Letter to the Editor
Monday, November 5, 2018
I feel compelled to write this article about the dog “rescue” that occurred north of Terril in September. I agree that the pictures of the frail dogs are very graphic, but some important facts are missing.
Snowball, the 14-year-old white pit bull, had a long medical history. She had two previous cancer surgeries, a bout with hind limb paralysis treated with prescriptions by a vet, and lastly a skin irritation this summer that later developed into sores. I bathed her often and applied vetericyn, wound dressing and udder balm — both brown in color. This was not excrement. Penny, her 14- of 15-year-old cousin, had developed large tumors. In the last few days, she was unable to stand alone. Both dogs still ate, drank, slept most of the day and had comforters or blankets under them. Snowball went to bed with us at night. By the way, I noticed Snowballs’ sores were beginning to heal — something I can’t prove as she was immediately euthanized and probably cremated.
The one dog, Peppy, that was supposedly tied outside to our barn for 10 years (another lie), but was contained as she killed most of my poultry and chased the cattle. I tried to give her away, but no one wanted a dog like that.
Only Snowball had sores — none of the others. Snowball, Tweedles and Peppy had been spayed years earlier. I felt Penny was too old and frail to survive surgery or chemotherapy. I agreed to the taking of these three dogs only.
When the “Unbreakable Bullies” volunteers first came, she was very cordial. However, after I willingly surrendered Snowball, Penny and Peppy (I felt compelled as she said I could be arrested if I didn’t allow her to also take my three healthy dogs (like my children). She also came with no equipment and asked if she could borrow my transport crates. I carried out three of them and placed Patch, Cody and Tweedles into them. I was shocked when the gal insisted on Patch (a history of stress seizures). Of course as I led her to the rescuer’s vehicle, Patch had a grand mal seizure. The director of “Unbreakable Bullies” insisted on Patch going, even knowing about her seizures. I thought that was inhumane. Anti-seizure medication was supposed to arrive before the volunteer’s departure. Of course, those never came! No comforter or blankets for Snowball or penny, just the bare floor of the van. I objected, saying a long and rough road trip would be hard on them. The volunteer said she’s return my crate and give me an update on the dogs the next morning — I never heard from her again. I told her I wanted Patch, Cody and Tweedles back.
I panicked the next day when no phone call came. I called the sheriff and a deputy told me to call “Unbreakable Bullies,” and he was told I had willingly surrendered all the dogs instead of three. When I called, the director screamed obscenities using the “F” — children in the background, she said I would never get my three dogs back and said she’d make my life as miserable as possible. After an attorney from Des Moines contacted her, the death threats on “Facebook” began. These threats also included burning our house down and dismembering our bodies with chains.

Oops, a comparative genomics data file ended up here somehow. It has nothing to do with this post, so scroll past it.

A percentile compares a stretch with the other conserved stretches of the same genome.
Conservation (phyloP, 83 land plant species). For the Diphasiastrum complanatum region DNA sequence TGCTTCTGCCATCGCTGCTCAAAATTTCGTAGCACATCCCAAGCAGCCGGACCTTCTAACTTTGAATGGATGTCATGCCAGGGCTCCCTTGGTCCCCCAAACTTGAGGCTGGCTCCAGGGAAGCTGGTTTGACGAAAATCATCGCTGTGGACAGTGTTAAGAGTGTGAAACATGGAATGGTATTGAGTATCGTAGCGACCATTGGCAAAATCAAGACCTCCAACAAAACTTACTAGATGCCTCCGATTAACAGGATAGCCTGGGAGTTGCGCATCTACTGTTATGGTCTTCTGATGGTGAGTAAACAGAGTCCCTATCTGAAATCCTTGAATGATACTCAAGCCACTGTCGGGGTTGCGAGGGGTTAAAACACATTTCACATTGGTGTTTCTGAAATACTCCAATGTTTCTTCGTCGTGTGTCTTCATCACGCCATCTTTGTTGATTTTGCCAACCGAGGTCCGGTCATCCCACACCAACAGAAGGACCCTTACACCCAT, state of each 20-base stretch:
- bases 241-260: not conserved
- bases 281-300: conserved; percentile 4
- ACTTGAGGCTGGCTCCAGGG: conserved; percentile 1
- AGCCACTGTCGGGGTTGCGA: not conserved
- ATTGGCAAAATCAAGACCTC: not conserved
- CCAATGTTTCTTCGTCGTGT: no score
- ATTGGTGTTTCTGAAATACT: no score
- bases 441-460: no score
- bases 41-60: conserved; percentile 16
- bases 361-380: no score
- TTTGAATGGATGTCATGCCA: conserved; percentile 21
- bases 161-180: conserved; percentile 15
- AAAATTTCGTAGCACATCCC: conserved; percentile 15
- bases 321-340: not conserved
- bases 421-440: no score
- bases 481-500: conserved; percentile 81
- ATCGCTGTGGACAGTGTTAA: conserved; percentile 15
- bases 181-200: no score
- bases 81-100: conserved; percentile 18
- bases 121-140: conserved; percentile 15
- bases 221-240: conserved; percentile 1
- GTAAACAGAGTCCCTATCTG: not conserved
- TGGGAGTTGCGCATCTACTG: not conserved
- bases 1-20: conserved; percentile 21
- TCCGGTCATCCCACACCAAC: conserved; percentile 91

We were also accused of being druggies. The only medications we take are legally prescribed by doctors. I have always hated “druggies” myself. Unfortunately, a lot of drug people only want pit bulls as guard dogs. I only had mine for love and companionship.
I didn’t realize how cruel and vicious Facebook could be. There were so many awful accusations from people who didn’t know all the facts. We ourselves don’t have Internet and probably never will. We’re both in our 70s and had strict rural upbringings. I witnessed both my parents die in a nursing home. I honestly think I took as good of care of my dogs as my folks received in the nursing home. I have asked attorneys, deputies and a veterinarian if there’s any law against allowing elderly, frail dogs to die at peace at home. None, so far, knew of any such law. I’m sick that Snowball and Penny had to endure a long, rough trip to Des Moines — no one to turn them, walk them if necessary. No comforters or blankets under them like I had in the house.
I feel like this rescue group went beyond legal authority to seize my three healthy and happy dogs — Patch, Cody and Tweedles. Luckily we took photographs of Parch and Lady about a week before their seizure. None of my neighbors even thought that the three healthy dogs looked thin or sick. I question the thousands of dollars this rescue organization claims that have spent on the healthy dogs. I agree that they may have had parasites, etc. Country dogs chase and sometimes eat rabbits, squirrels, rodents, etc. Unfortunately this is the main way dogs contract worms, etc. The hair-coats on the three dogs I loved were shiny and slick. If these dogs were in poor condition, how did they get that way after they left here? I wonder about that. I hope the group isn’t inflating medical bills to obtain extra money.
I feel like this rescue group has made its own name “Unbreakable Bullies.” No group should have “carte blanche” to deceive or lie as to their intentions. I fear for the future of innocent pet lovers who have been bullied into their animal’s seizure. Even though I never signed or verbally agreed on my three loving dogs being taken — this is what happened.
Karen Kreutzkampf, Terril